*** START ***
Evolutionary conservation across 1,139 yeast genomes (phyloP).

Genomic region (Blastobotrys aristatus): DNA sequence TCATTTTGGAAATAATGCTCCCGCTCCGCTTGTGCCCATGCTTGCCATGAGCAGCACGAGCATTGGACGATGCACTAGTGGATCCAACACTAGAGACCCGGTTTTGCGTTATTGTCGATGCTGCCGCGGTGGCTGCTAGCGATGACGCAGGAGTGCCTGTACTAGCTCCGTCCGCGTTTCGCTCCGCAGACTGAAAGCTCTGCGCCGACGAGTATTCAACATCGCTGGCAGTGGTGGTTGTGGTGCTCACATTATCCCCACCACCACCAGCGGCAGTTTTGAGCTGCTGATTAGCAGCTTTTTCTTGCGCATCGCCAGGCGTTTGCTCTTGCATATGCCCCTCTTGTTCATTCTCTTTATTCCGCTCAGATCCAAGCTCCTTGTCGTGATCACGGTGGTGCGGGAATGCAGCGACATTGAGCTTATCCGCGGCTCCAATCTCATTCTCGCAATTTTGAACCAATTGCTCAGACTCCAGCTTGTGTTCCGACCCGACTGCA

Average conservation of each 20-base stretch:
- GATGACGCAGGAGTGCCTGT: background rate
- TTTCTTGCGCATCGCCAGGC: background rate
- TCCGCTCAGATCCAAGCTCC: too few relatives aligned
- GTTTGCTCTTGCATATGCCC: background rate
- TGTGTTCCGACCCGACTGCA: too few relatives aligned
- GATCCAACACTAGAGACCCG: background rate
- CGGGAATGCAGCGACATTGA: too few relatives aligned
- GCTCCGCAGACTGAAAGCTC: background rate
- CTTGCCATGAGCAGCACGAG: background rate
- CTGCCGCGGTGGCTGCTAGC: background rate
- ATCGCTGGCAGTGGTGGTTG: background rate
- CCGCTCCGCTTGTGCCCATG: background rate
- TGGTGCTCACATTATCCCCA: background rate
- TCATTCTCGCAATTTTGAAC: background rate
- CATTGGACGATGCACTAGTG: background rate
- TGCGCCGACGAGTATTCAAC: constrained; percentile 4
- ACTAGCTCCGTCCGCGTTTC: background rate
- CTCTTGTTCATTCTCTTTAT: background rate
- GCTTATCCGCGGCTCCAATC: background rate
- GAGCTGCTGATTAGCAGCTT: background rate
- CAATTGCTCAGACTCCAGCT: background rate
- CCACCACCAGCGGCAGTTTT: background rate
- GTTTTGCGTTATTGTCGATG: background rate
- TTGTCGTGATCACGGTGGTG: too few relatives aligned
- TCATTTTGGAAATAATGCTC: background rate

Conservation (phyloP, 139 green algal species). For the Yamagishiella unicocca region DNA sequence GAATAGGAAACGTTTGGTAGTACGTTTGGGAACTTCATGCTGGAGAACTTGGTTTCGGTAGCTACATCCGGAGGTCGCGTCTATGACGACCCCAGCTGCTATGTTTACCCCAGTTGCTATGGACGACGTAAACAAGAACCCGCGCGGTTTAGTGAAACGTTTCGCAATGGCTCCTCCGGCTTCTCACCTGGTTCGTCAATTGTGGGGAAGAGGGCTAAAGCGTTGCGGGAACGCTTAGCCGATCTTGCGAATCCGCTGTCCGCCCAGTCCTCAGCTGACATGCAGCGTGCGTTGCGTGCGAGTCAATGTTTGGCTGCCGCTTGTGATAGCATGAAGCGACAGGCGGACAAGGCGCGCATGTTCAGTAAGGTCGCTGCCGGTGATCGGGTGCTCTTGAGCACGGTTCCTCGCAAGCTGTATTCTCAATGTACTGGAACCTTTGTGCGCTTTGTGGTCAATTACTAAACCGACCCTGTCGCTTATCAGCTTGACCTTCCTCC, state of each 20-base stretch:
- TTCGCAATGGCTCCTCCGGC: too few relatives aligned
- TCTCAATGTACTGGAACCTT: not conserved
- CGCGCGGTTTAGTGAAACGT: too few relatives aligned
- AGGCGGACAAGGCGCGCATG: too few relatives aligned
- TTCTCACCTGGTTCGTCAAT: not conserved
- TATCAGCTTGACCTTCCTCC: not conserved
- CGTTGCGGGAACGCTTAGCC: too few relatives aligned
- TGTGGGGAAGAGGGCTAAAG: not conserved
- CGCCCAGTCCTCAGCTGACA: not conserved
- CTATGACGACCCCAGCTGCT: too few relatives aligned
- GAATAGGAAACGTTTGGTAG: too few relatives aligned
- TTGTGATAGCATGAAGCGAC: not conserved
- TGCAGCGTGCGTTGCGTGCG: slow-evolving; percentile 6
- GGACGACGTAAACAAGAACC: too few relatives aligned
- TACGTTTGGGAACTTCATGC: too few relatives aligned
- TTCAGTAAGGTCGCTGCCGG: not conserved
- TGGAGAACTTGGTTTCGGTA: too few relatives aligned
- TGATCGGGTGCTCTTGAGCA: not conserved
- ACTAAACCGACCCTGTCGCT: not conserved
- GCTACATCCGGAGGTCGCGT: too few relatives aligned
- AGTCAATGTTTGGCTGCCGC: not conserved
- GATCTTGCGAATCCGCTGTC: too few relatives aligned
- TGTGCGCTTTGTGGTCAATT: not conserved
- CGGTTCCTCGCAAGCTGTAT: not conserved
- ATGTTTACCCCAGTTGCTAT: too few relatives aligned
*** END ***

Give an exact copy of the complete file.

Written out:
Evolutionary conservation across 1,139 yeast genomes (phyloP).

Genomic region (Blastobotrys aristatus): DNA sequence TCATTTTGGAAATAATGCTCCCGCTCCGCTTGTGCCCATGCTTGCCATGAGCAGCACGAGCATTGGACGATGCACTAGTGGATCCAACACTAGAGACCCGGTTTTGCGTTATTGTCGATGCTGCCGCGGTGGCTGCTAGCGATGACGCAGGAGTGCCTGTACTAGCTCCGTCCGCGTTTCGCTCCGCAGACTGAAAGCTCTGCGCCGACGAGTATTCAACATCGCTGGCAGTGGTGGTTGTGGTGCTCACATTATCCCCACCACCACCAGCGGCAGTTTTGAGCTGCTGATTAGCAGCTTTTTCTTGCGCATCGCCAGGCGTTTGCTCTTGCATATGCCCCTCTTGTTCATTCTCTTTATTCCGCTCAGATCCAAGCTCCTTGTCGTGATCACGGTGGTGCGGGAATGCAGCGACATTGAGCTTATCCGCGGCTCCAATCTCATTCTCGCAATTTTGAACCAATTGCTCAGACTCCAGCTTGTGTTCCGACCCGACTGCA

Average conservation of each 20-base stretch:
- GATGACGCAGGAGTGCCTGT: background rate
- TTTCTTGCGCATCGCCAGGC: background rate
- TCCGCTCAGATCCAAGCTCC: too few relatives aligned
- GTTTGCTCTTGCATATGCCC: background rate
- TGTGTTCCGACCCGACTGCA: too few relatives aligned
- GATCCAACACTAGAGACCCG: background rate
- CGGGAATGCAGCGACATTGA: too few relatives aligned
- GCTCCGCAGACTGAAAGCTC: background rate
- CTTGCCATGAGCAGCACGAG: background rate
- CTGCCGCGGTGGCTGCTAGC: background rate
- ATCGCTGGCAGTGGTGGTTG: background rate
- CCGCTCCGCTTGTGCCCATG: background rate
- TGGTGCTCACATTATCCCCA: background rate
- TCATTCTCGCAATTTTGAAC: background rate
- CATTGGACGATGCACTAGTG: background rate
- TGCGCCGACGAGTATTCAAC: constrained; percentile 4
- ACTAGCTCCGTCCGCGTTTC: background rate
- CTCTTGTTCATTCTCTTTAT: background rate
- GCTTATCCGCGGCTCCAATC: background rate
- GAGCTGCTGATTAGCAGCTT: background rate
- CAATTGCTCAGACTCCAGCT: background rate
- CCACCACCAGCGGCAGTTTT: background rate
- GTTTTGCGTTATTGTCGATG: background rate
- TTGTCGTGATCACGGTGGTG: too few relatives aligned
- TCATTTTGGAAATAATGCTC: background rate

Conservation (phyloP, 139 green algal species). For the Yamagishiella unicocca region DNA sequence GAATAGGAAACGTTTGGTAGTACGTTTGGGAACTTCATGCTGGAGAACTTGGTTTCGGTAGCTACATCCGGAGGTCGCGTCTATGACGACCCCAGCTGCTATGTTTACCCCAGTTGCTATGGACGACGTAAACAAGAACCCGCGCGGTTTAGTGAAACGTTTCGCAATGGCTCCTCCGGCTTCTCACCTGGTTCGTCAATTGTGGGGAAGAGGGCTAAAGCGTTGCGGGAACGCTTAGCCGATCTTGCGAATCCGCTGTCCGCCCAGTCCTCAGCTGACATGCAGCGTGCGTTGCGTGCGAGTCAATGTTTGGCTGCCGCTTGTGATAGCATGAAGCGACAGGCGGACAAGGCGCGCATGTTCAGTAAGGTCGCTGCCGGTGATCGGGTGCTCTTGAGCACGGTTCCTCGCAAGCTGTATTCTCAATGTACTGGAACCTTTGTGCGCTTTGTGGTCAATTACTAAACCGACCCTGTCGCTTATCAGCTTGACCTTCCTCC, state of each 20-base stretch:
- TTCGCAATGGCTCCTCCGGC: too few relatives aligned
- TCTCAATGTACTGGAACCTT: not conserved
- CGCGCGGTTTAGTGAAACGT: too few relatives aligned
- AGGCGGACAAGGCGCGCATG: too few relatives aligned
- TTCTCACCTGGTTCGTCAAT: not conserved
- TATCAGCTTGACCTTCCTCC: not conserved
- CGTTGCGGGAACGCTTAGCC: too few relatives aligned
- TGTGGGGAAGAGGGCTAAAG: not conserved
- CGCCCAGTCCTCAGCTGACA: not conserved
- CTATGACGACCCCAGCTGCT: too few relatives aligned
- GAATAGGAAACGTTTGGTAG: too few relatives aligned
- TTGTGATAGCATGAAGCGAC: not conserved
- TGCAGCGTGCGTTGCGTGCG: slow-evolving; percentile 6
- GGACGACGTAAACAAGAACC: too few relatives aligned
- TACGTTTGGGAACTTCATGC: too few relatives aligned
- TTCAGTAAGGTCGCTGCCGG: not conserved
- TGGAGAACTTGGTTTCGGTA: too few relatives aligned
- TGATCGGGTGCTCTTGAGCA: not conserved
- ACTAAACCGACCCTGTCGCT: not conserved
- GCTACATCCGGAGGTCGCGT: too few relatives aligned
- AGTCAATGTTTGGCTGCCGC: not conserved
- GATCTTGCGAATCCGCTGTC: too few relatives aligned
- TGTGCGCTTTGTGGTCAATT: not conserved
- CGGTTCCTCGCAAGCTGTAT: not conserved
- ATGTTTACCCCAGTTGCTAT: too few relatives aligned